The Fall of the Ottomans: The Great War in the Middle East
- By Eugene Rogan
- Basic Books
- 512 pp.
- Reviewed by Grayson Clary
- April 17, 2015
This history gives voice to Arab and Turkish witnesses to World War I and the eradication of an empire.
There’s never been much love lost for eastern fronts. East, after all, is a direction in which the notional West has trouble thinking. Today the thought of Middle Eastern war is a shabby jack-in-the-box: a rote, unpleasant surprise at regular intervals. It’s the conflict zone that, to steal from Eugene O’Neill, has in the Western imagination “no present or future — only the past happening over and over again.” And so arriving in that context, Eugene Rogan’s new The Fall of the Ottomans is both the history of a World War and the biography of a cliché.
Appropriately, Rogan opens his book with a bit of genealogy: “Lance Corporal John McDonald died at Gallipoli on 28 June 1915. He was nineteen years old, and though he wasn’t to know it, he was my great-uncle.” This seems about right, analogically: Rogan’s Great War in the Middle East is a distant relative to what military historian Andrew Bacevich calls America’s War for the Greater Middle East.
But Rogan is much less interested in that familiar European perspective than in elided Turkish and Arab views of the First World War and its repercussions. As he points out in his introduction, the war has been wallpapered with British names: “Gallipoli was ‘Churchill’s debacle’; Kut al-Amara was ‘Townshend’s surrender’; the Arab Revolt was led by ‘Lawrence of Arabia’; it was ‘Maude’s entry’ to Baghdad and ‘Allenby’s conquest’ of Jerusalem.” The book targets a certain inequality of memory.
This Rogan addresses nicely. The bibliography boasts a creditable number of regional sources, the text a healthy collection of regional voices. These make for some of the book’s most striking images, as with a Turkish major who records European corpses “lined up like rows of broad-beans” on the beaches of the Dardanelles. Affecting, too, is the cry of a Medina garrison commander refusing to turn over that holy city (now in Saudi Arabia), insisting, “I am an Osmanli. I am a Muhammadan. I am the son of Bali Bey, and I am a soldier.”
As Rogan records, the Ottomans didn’t evacuate Medina until 10 weeks after the war’s end. Its loss was hardly the worst humiliation the Empire suffered; still, the fine rendering speaks to Rogan’s feel for the force of embarrassment. Shame and sense of injury emerge as powerful themes on World War I’s eastern front, as in familiar accounts they do in the West. Rogan negotiates this territory with a commemorative spirit — the attitude of a conservationist, really.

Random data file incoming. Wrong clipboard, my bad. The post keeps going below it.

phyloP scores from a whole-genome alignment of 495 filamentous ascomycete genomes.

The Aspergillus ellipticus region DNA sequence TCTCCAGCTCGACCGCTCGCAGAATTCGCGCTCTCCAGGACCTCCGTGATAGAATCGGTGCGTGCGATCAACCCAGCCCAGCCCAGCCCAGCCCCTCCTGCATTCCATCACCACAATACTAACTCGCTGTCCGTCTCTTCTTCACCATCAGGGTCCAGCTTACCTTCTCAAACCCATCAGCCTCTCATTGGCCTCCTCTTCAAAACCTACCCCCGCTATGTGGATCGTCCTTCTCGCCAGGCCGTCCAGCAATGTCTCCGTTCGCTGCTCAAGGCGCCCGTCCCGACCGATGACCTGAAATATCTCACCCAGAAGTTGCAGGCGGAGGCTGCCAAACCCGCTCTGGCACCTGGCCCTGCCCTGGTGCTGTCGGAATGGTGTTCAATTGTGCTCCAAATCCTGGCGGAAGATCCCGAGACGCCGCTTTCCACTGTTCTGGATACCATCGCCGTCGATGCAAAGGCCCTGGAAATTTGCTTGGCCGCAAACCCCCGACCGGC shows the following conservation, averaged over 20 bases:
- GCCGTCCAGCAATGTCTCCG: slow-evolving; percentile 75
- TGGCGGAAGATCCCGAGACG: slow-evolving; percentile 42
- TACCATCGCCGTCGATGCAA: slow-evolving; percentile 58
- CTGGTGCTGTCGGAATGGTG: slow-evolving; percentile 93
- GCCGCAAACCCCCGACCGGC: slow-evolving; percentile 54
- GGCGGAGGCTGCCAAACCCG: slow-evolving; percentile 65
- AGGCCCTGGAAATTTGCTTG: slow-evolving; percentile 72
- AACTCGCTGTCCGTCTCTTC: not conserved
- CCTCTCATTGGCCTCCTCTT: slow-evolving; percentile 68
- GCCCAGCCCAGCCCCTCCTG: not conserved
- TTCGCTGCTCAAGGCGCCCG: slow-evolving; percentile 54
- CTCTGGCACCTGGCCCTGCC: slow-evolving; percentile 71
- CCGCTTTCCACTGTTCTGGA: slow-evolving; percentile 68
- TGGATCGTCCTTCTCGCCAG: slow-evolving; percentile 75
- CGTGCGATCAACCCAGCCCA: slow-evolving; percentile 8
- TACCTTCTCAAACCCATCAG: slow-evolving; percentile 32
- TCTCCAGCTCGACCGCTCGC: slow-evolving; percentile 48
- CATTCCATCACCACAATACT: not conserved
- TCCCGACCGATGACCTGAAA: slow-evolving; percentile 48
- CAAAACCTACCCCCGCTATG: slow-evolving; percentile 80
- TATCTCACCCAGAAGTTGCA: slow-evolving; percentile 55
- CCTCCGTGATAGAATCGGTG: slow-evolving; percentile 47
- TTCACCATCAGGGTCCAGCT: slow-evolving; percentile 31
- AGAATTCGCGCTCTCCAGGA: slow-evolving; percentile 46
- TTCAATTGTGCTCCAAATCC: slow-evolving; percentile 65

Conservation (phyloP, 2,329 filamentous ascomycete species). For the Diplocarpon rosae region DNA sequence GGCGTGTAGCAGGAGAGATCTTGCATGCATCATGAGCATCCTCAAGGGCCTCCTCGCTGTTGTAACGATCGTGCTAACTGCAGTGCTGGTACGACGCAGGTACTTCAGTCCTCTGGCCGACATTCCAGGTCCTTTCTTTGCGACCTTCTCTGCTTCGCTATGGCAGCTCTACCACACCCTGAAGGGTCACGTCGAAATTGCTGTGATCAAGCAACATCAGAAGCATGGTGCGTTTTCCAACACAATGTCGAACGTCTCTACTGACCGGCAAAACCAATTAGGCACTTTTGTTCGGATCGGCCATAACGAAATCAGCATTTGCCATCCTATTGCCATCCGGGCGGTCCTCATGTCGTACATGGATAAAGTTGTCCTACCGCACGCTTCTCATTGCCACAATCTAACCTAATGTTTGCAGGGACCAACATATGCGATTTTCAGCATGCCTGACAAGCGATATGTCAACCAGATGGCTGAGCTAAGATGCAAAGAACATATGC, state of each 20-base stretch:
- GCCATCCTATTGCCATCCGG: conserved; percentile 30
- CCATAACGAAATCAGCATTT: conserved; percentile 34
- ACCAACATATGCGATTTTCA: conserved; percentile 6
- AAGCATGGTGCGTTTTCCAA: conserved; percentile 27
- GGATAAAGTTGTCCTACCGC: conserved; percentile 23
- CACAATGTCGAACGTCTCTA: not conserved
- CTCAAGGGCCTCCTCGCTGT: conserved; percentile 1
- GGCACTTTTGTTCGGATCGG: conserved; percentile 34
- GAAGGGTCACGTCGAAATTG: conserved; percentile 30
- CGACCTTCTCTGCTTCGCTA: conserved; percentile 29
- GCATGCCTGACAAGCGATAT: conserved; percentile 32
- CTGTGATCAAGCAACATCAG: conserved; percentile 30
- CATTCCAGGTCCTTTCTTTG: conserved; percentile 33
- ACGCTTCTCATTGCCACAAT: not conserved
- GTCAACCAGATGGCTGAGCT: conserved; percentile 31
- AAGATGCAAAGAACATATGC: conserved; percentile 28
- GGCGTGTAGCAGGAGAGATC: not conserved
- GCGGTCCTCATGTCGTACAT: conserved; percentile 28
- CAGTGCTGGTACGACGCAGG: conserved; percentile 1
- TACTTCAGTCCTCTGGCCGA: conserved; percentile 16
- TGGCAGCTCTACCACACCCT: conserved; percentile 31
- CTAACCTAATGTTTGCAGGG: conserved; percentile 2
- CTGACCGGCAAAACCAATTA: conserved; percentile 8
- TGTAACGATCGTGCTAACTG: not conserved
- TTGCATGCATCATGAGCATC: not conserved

In the early pages, he notes the crash of an Ottoman aircraft and the death of its pilots: “Fethi Bey and Sadik Bey were laid to rest next to Saladdin’s tomb in the Umayyad Mosque of Damascus, Turkey’s first airmen to die in military service.” Deaths are recorded, remembered. This attention to detail can be exhausting, but it also feels satisfyingly total — restorative even. The result is a fresh and meticulous portrait of the Ottoman Empire: modern and modernizing, then declining, and eventually kaput.
It’s admirable that Rogan doesn’t indulge the rush to relevance that disfigures so many histories of the region. Policymakers shouldn’t read this book for strategic lessons (the worst and most callous kind of reading). Rogan sounds frustrated by the way “Sykes-Picot” — the secret agreement laying out the postwar British and French spheres of interest in the region — has become a sniffy sort of origin story for Middle Eastern dysfunction. “In fact,” he writes, “the map as drawn by Sykes and Picot bears no resemblance to the Middle East today.”
The Islamic State of Iraq and al-Sham doesn’t haunt this account; when it arrives in the concluding pages, it arrives like an uninvited guest, rudely intruding. Instead, the present tends to shine through little cracks in the past, where old orders are just beginning to come apart at the seams. In an unpleasant little glimpse of modern, violent iconoclasm, that defiant general in Medina “locked himself into the Prophet’s Mosque with crates of ammunition and threatened to blow up the sacred shine rather than surrender.”’
There’s a danger natural to military histories: Readers will want to make them useful. Ditto accounts of statesmanship, diplomacy, and the like. This impulse is to be resisted at all costs, and The Fall of the Ottomans flies defiantly in its face. Sir Michael Howard famously wrote, paraphrasing Jacob Burckhardt, that the point of history is not “to make men clever for next time; it is to make them wise for ever.” In this respect, Rogan has produced a foundation for wisdom and a record that resists conscription by the clever.
Meticulous, The Fall of the Ottomans rebuts the image of the Middle East as “a land without ancestors and without memory,” as Albert Camus described Algeria (an Ottoman regency, for what its worth). I have to hope the book will make its way into Turkish and Arabic translation too, since, Rogan notes, “The centenary of the Great War attracted little commemoration in the Middle East.” This history is all the more essential for it.
Grayson Clary lives and works in Washington, DC. He has contributed to the Millions, the L.A. Review of Books, and the New Inquiry, among other outlets.